Even if you are not then it made the headlines recently in helping The Guardian break a gagging order that restricted it reporting on a parliamentary question.
One of the most popular ways that people use Twitter is through a piece of software called TweetDeck as it makes it easier to follow the messages of friends and keep up to date with news stories.
This popularity leads to questions being asked from users around the world and these are dealt with by Richard Barley (@richardbarley) who offers advice and tips about the software while working from his home in the Vendée.
"It has been quite a whirlwind year for me really," Richard said. "I was travelling to Maidenhead every week to work in the office of my previous employer."
"I was in the UK from Monday evening through to Thursday evening, so it pretty much took up all my week, it was pretty rough.
"It is tough living away from home in your own country, but leaving my wife Lisa and children behind made be feel bad and it was a bit of a viscous circle really."
Richard was always keen to try out new things and when Twitter came along he soon signed up and began to see how useful it was for staying in touch with people and for discovering new things online.
"When you are waiting for your flight you can read a book or listen to some music, but I started pinging out messages via Twitter, which people soon replied to," said Richard.
"They would send messages saying don’t worry, or have your tried this place, or pass on tips about a coffee shop to go to.
When TweetDeck came up on Richard’s radar he lived up to his ‘early adopter’ label and began investigating the software that enabled people to follow the updates of their friends in a more organised way.
And those evenings spent in a hotel room whilst working back in the UK were put to good use, which ultimately led to a new opportunity.
"I had been using other Twitter clients such as Twhirl and tried out TweetDeck although at first I wasn’t sure I could deal with it," said Richard.
"But I came back to it after a few improvements and updates, thinking it was better and I found myself helping answer people’s questions about TweetDeck which were being posted to Twitter.
"I soon realised that each time I came up with an answer I should write it up and eventually wrote a TweetDeck FAQ on my own website that people turned to and I saw the number of visitors to the page rocket.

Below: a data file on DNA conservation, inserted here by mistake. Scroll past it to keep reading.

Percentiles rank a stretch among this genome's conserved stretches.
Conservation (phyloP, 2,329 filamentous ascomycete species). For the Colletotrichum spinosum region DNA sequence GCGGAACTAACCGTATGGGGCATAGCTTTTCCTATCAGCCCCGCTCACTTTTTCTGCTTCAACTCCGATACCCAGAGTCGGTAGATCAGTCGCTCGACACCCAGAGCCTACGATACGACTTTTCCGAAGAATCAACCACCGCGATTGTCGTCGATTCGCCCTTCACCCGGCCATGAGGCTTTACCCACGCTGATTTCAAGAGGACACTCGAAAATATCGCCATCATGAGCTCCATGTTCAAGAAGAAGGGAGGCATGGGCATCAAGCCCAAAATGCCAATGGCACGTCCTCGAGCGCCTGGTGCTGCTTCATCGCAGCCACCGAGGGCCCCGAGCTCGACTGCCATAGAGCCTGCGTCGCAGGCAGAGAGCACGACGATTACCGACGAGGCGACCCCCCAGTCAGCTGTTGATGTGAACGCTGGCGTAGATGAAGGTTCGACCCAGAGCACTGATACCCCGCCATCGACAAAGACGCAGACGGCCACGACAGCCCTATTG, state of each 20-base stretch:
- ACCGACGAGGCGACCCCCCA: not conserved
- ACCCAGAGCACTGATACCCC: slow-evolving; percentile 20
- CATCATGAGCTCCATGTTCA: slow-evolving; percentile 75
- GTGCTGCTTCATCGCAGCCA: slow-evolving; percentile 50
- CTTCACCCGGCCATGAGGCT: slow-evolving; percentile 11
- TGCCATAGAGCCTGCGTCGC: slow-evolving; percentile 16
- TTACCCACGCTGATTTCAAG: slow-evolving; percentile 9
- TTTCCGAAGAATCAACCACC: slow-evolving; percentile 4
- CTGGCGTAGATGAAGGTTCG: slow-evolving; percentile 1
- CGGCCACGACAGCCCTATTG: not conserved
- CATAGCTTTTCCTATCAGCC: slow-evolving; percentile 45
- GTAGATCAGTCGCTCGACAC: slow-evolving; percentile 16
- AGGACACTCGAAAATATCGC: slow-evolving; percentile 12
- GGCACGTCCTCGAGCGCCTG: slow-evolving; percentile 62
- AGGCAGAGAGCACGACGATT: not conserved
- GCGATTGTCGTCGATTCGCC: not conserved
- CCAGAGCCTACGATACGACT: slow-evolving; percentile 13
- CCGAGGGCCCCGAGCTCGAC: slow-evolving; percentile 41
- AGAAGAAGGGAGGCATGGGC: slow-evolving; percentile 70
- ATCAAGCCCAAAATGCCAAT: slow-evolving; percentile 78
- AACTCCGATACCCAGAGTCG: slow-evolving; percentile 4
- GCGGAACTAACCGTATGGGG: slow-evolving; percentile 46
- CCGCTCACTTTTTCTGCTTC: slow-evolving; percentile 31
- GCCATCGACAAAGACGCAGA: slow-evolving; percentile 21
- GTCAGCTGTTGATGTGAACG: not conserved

"It was at around this time that the developer of TweetDeck, Ian Dodsworth, pinged me a message saying I sounded like a bit of a TweetDeck guru, and he kept me in touch with new releases so I could write something in advance and continue to help people."
Richard continued to help Ian by writing articles from his hotel room, aware that it was raising his own profile and thinking it might help him get out of the job he was in and move into social media, an area he was enjoying more and more.
"I was over in London for the day job and arranged to meet Ian for a coffee, after we sat down one of the first things he said was that he’d like to employ me – I nearly fell off my chair," said Richard.
"Ian had secured some investment to enable him to work full time on TweetDeck and was close to drawing some more money in which would let him take me on as community manager.
"So a few months ago I started in this new role from my house in Foussais-Payré, in the Vendée, and I have this customer facing role so pretty much any help or support questions about what’s possible, why is this happening, comes to my door."
But how does he explain to friends his new job working for a company that makes a piece of software that is given away for free and doesn’t make any money at the moment?
"It is one of the hardest things to explain to people, previously I could say what I did and that I worked for a company that sells things," said Richard.
"When people hear about Twitter on the news they realise that I am involved with something connected to it, and they have started recognising the TweetDeck logo on the Apple iPhone adverts, so that’s really exciting.
"But it is great that I can now work from home full time, which means I am with the kids and drop them off at school, while at the end of the day I can close the laptop and in just a few steps I’m with the family.
"We had it all mapped out before moving to France expecting it to be nice and simple, but things can change quickly, and I think you’ve got to look for opportunities and luckily working for TweetDeck came from having that view."